A local dance company will perform a show at the Charm City Fringe Festival this fall that explores the experience of people living in food deserts in Baltimore.
Called “Foodless Food,” the one-hour show premiered in May. Caitlin McAfee, director of BlueShift Dance, created the show, in which she performs alongside fellow dancer Adrienne Kraus Latanishen.
McAfee, a Pasadena resident, said she became aware of Baltimore’s food deserts after noticing vacant grocery stores. She began researching the subject, and said she was floored by statistics she found reporting one in four Baltimore City residents live in food deserts.
A 2015 study by the Johns Hopkins Center for a Livable Future defines food deserts as areas where supermarkets are more than a quarter-mile away; the median household income is at or below 185 percent of the federal poverty level; more than 30 percent of households do not have a vehicle; and healthy food is not readily available.
McAfee spent about a year doing research and developing the show to draw awareness to the problem.
“We worked from our own reactions to the information,” McAfee said.
She and Latanishen created gestures to represent words that were thematic in their research, and strung them together to create sequences that communicate certain topics, such as the prevalence of junk food in food deserts.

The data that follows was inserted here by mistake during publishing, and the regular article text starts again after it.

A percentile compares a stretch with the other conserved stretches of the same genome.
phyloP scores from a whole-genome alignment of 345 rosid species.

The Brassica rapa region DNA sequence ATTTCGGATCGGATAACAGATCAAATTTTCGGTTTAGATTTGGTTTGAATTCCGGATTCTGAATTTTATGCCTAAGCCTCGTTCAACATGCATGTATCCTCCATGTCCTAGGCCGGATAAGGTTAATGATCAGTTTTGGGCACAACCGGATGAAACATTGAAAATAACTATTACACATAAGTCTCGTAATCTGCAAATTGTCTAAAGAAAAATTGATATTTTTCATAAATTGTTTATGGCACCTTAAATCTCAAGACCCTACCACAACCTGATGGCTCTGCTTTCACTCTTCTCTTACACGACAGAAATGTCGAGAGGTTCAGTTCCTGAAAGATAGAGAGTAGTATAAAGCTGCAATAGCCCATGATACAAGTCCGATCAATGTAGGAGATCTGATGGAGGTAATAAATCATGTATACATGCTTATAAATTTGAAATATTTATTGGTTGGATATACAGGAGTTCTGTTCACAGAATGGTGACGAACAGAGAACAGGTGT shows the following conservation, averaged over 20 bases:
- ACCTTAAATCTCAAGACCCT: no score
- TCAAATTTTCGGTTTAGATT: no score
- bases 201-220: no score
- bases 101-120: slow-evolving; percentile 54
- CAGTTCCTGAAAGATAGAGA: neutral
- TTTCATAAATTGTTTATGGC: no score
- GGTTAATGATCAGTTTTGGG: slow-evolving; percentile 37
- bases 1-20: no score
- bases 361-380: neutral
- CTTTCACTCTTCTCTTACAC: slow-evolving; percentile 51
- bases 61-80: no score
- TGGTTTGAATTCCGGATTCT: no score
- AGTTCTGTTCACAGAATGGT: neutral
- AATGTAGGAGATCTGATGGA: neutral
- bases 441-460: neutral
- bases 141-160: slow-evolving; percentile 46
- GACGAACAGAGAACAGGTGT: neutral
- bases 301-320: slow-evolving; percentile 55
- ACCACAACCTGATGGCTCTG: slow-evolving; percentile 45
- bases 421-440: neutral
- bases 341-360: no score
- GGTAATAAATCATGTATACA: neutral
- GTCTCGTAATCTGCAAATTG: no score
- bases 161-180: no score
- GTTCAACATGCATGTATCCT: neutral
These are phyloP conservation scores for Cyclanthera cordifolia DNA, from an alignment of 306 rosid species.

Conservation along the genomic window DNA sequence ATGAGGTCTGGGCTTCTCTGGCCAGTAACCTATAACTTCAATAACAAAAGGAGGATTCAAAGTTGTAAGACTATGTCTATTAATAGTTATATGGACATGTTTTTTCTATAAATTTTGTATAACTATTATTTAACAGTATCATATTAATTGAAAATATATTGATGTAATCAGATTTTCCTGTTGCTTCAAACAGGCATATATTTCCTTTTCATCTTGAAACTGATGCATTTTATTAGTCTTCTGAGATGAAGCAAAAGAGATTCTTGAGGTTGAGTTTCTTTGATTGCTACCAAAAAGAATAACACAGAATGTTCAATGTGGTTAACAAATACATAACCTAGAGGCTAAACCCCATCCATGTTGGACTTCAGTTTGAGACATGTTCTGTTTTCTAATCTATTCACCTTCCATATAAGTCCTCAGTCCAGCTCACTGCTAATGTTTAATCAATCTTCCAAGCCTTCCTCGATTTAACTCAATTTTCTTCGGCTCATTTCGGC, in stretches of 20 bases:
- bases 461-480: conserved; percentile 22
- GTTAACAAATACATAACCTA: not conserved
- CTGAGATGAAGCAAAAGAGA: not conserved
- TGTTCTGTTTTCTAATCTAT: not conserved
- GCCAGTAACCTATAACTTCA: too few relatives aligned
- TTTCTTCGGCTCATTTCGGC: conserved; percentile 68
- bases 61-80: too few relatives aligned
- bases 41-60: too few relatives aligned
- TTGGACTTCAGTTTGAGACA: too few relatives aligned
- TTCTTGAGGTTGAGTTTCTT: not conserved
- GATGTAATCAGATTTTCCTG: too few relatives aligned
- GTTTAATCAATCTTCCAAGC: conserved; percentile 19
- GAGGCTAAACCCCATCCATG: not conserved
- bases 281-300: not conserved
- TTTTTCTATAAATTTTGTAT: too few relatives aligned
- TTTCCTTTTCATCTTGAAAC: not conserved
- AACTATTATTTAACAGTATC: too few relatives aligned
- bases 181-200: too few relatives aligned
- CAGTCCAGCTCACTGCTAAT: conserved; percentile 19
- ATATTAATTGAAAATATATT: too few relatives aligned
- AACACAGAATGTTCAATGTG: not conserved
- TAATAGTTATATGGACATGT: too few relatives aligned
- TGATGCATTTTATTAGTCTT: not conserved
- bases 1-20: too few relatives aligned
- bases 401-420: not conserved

She even hands out junk food to audience members during the interactive show.
“The moral of the story is, it’s pretty tempting. If junk food is all you have you’re probably going to eat it,” McAfee said.
The show uses a lighthearted style, audience participation and multimedia to communicate the heavy topic.
“We in no way are trying to appropriate the perspective of the underprivileged,” McAfee said. “The show is really an expression of our investigative experience. It’s not preachy. It’s not going to be sad. Actually, it’s pretty funny.”
The dancers also involve the audience by giving them writing prompts and interpreting their responses as part of the performances.
In addition to spreading awareness, McAfee hopes the show works towards ending food insecurity in Baltimore. Half the proceeds from the November shows will go to Boone Street Farm (1200 Boone St.), an urban farm that grows produce and teaches nearby residents how to cook it.
“A lot of the kids don’t really know how to make healthy snacks either,” McAfee said. “One of the solutions that’s been put forth is these urban farms that are popping up in Baltimore.”
Tickets to Charm City Fringe Festival performances are available individually ($10), or sold in bundles of three passes ($27), five passes ($42) or all-access passes ($98).
The show will be performed at 322 N. Howard St. on Nov. 3 (8:45 p.m.-9:45 p.m.), Nov. 4 (7 p.m.-8 p.m.), Nov. 10 (8:45 p.m.-9:45 p.m.) and Nov. 12 (6 p.m.-7 p.m.). For more information, go to charmcityfringe.com.
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